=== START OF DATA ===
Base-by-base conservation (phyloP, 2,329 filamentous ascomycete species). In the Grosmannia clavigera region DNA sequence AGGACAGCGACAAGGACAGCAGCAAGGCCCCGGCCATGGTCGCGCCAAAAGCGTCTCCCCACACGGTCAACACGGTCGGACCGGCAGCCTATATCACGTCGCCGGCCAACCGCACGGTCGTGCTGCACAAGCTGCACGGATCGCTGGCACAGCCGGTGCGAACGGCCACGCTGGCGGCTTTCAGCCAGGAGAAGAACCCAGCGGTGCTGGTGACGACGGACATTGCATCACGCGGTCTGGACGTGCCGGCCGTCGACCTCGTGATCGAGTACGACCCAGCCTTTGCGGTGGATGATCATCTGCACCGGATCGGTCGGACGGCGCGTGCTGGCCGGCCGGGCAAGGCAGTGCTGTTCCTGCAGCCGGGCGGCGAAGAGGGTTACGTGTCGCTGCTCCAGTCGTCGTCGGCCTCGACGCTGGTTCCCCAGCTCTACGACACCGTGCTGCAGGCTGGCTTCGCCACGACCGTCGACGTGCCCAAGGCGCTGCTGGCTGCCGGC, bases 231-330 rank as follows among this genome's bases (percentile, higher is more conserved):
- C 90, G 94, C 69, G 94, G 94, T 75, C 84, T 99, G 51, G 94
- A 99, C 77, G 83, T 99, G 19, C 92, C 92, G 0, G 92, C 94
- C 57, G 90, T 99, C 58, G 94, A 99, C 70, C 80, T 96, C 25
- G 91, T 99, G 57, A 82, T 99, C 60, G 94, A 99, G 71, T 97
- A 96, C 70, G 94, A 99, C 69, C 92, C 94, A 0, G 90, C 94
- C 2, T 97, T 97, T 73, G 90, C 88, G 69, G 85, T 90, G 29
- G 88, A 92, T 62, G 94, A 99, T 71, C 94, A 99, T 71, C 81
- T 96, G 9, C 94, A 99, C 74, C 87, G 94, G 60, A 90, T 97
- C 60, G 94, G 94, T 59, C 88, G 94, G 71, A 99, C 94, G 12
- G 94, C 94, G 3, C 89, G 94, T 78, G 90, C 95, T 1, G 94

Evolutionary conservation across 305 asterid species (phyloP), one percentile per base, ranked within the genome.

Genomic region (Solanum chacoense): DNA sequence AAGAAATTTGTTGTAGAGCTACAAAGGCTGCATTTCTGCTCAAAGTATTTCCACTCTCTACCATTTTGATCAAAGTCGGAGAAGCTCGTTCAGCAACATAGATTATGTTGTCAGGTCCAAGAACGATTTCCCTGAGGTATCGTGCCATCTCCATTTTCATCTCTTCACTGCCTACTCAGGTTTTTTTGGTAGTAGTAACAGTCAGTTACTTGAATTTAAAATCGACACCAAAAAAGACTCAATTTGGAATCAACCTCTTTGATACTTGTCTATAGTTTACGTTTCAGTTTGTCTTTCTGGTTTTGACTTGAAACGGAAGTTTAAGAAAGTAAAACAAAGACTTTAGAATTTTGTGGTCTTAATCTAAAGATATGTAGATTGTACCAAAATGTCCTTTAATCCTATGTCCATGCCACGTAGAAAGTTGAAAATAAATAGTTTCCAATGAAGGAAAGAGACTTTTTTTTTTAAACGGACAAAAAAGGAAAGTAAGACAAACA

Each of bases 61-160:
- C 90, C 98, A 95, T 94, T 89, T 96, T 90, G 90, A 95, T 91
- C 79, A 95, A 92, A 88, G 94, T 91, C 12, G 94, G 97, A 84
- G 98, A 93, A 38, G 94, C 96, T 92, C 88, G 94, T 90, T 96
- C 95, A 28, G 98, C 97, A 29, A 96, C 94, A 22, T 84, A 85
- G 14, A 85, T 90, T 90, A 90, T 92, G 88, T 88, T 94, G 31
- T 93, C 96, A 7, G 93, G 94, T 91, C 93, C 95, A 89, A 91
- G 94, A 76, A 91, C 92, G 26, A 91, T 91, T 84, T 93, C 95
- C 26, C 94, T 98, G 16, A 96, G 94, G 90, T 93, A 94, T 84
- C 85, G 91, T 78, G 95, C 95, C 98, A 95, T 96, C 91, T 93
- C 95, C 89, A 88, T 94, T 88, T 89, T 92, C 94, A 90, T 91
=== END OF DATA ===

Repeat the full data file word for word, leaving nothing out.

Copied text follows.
Base-by-base conservation (phyloP, 2,329 filamentous ascomycete species). In the Grosmannia clavigera region DNA sequence AGGACAGCGACAAGGACAGCAGCAAGGCCCCGGCCATGGTCGCGCCAAAAGCGTCTCCCCACACGGTCAACACGGTCGGACCGGCAGCCTATATCACGTCGCCGGCCAACCGCACGGTCGTGCTGCACAAGCTGCACGGATCGCTGGCACAGCCGGTGCGAACGGCCACGCTGGCGGCTTTCAGCCAGGAGAAGAACCCAGCGGTGCTGGTGACGACGGACATTGCATCACGCGGTCTGGACGTGCCGGCCGTCGACCTCGTGATCGAGTACGACCCAGCCTTTGCGGTGGATGATCATCTGCACCGGATCGGTCGGACGGCGCGTGCTGGCCGGCCGGGCAAGGCAGTGCTGTTCCTGCAGCCGGGCGGCGAAGAGGGTTACGTGTCGCTGCTCCAGTCGTCGTCGGCCTCGACGCTGGTTCCCCAGCTCTACGACACCGTGCTGCAGGCTGGCTTCGCCACGACCGTCGACGTGCCCAAGGCGCTGCTGGCTGCCGGC, bases 231-330 rank as follows among this genome's bases (percentile, higher is more conserved):
- C 90, G 94, C 69, G 94, G 94, T 75, C 84, T 99, G 51, G 94
- A 99, C 77, G 83, T 99, G 19, C 92, C 92, G 0, G 92, C 94
- C 57, G 90, T 99, C 58, G 94, A 99, C 70, C 80, T 96, C 25
- G 91, T 99, G 57, A 82, T 99, C 60, G 94, A 99, G 71, T 97
- A 96, C 70, G 94, A 99, C 69, C 92, C 94, A 0, G 90, C 94
- C 2, T 97, T 97, T 73, G 90, C 88, G 69, G 85, T 90, G 29
- G 88, A 92, T 62, G 94, A 99, T 71, C 94, A 99, T 71, C 81
- T 96, G 9, C 94, A 99, C 74, C 87, G 94, G 60, A 90, T 97
- C 60, G 94, G 94, T 59, C 88, G 94, G 71, A 99, C 94, G 12
- G 94, C 94, G 3, C 89, G 94, T 78, G 90, C 95, T 1, G 94

Evolutionary conservation across 305 asterid species (phyloP), one percentile per base, ranked within the genome.

Genomic region (Solanum chacoense): DNA sequence AAGAAATTTGTTGTAGAGCTACAAAGGCTGCATTTCTGCTCAAAGTATTTCCACTCTCTACCATTTTGATCAAAGTCGGAGAAGCTCGTTCAGCAACATAGATTATGTTGTCAGGTCCAAGAACGATTTCCCTGAGGTATCGTGCCATCTCCATTTTCATCTCTTCACTGCCTACTCAGGTTTTTTTGGTAGTAGTAACAGTCAGTTACTTGAATTTAAAATCGACACCAAAAAAGACTCAATTTGGAATCAACCTCTTTGATACTTGTCTATAGTTTACGTTTCAGTTTGTCTTTCTGGTTTTGACTTGAAACGGAAGTTTAAGAAAGTAAAACAAAGACTTTAGAATTTTGTGGTCTTAATCTAAAGATATGTAGATTGTACCAAAATGTCCTTTAATCCTATGTCCATGCCACGTAGAAAGTTGAAAATAAATAGTTTCCAATGAAGGAAAGAGACTTTTTTTTTTAAACGGACAAAAAAGGAAAGTAAGACAAACA

Each of bases 61-160:
- C 90, C 98, A 95, T 94, T 89, T 96, T 90, G 90, A 95, T 91
- C 79, A 95, A 92, A 88, G 94, T 91, C 12, G 94, G 97, A 84
- G 98, A 93, A 38, G 94, C 96, T 92, C 88, G 94, T 90, T 96
- C 95, A 28, G 98, C 97, A 29, A 96, C 94, A 22, T 84, A 85
- G 14, A 85, T 90, T 90, A 90, T 92, G 88, T 88, T 94, G 31
- T 93, C 96, A 7, G 93, G 94, T 91, C 93, C 95, A 89, A 91
- G 94, A 76, A 91, C 92, G 26, A 91, T 91, T 84, T 93, C 95
- C 26, C 94, T 98, G 16, A 96, G 94, G 90, T 93, A 94, T 84
- C 85, G 91, T 78, G 95, C 95, C 98, A 95, T 96, C 91, T 93
- C 95, C 89, A 88, T 94, T 88, T 89, T 92, C 94, A 90, T 91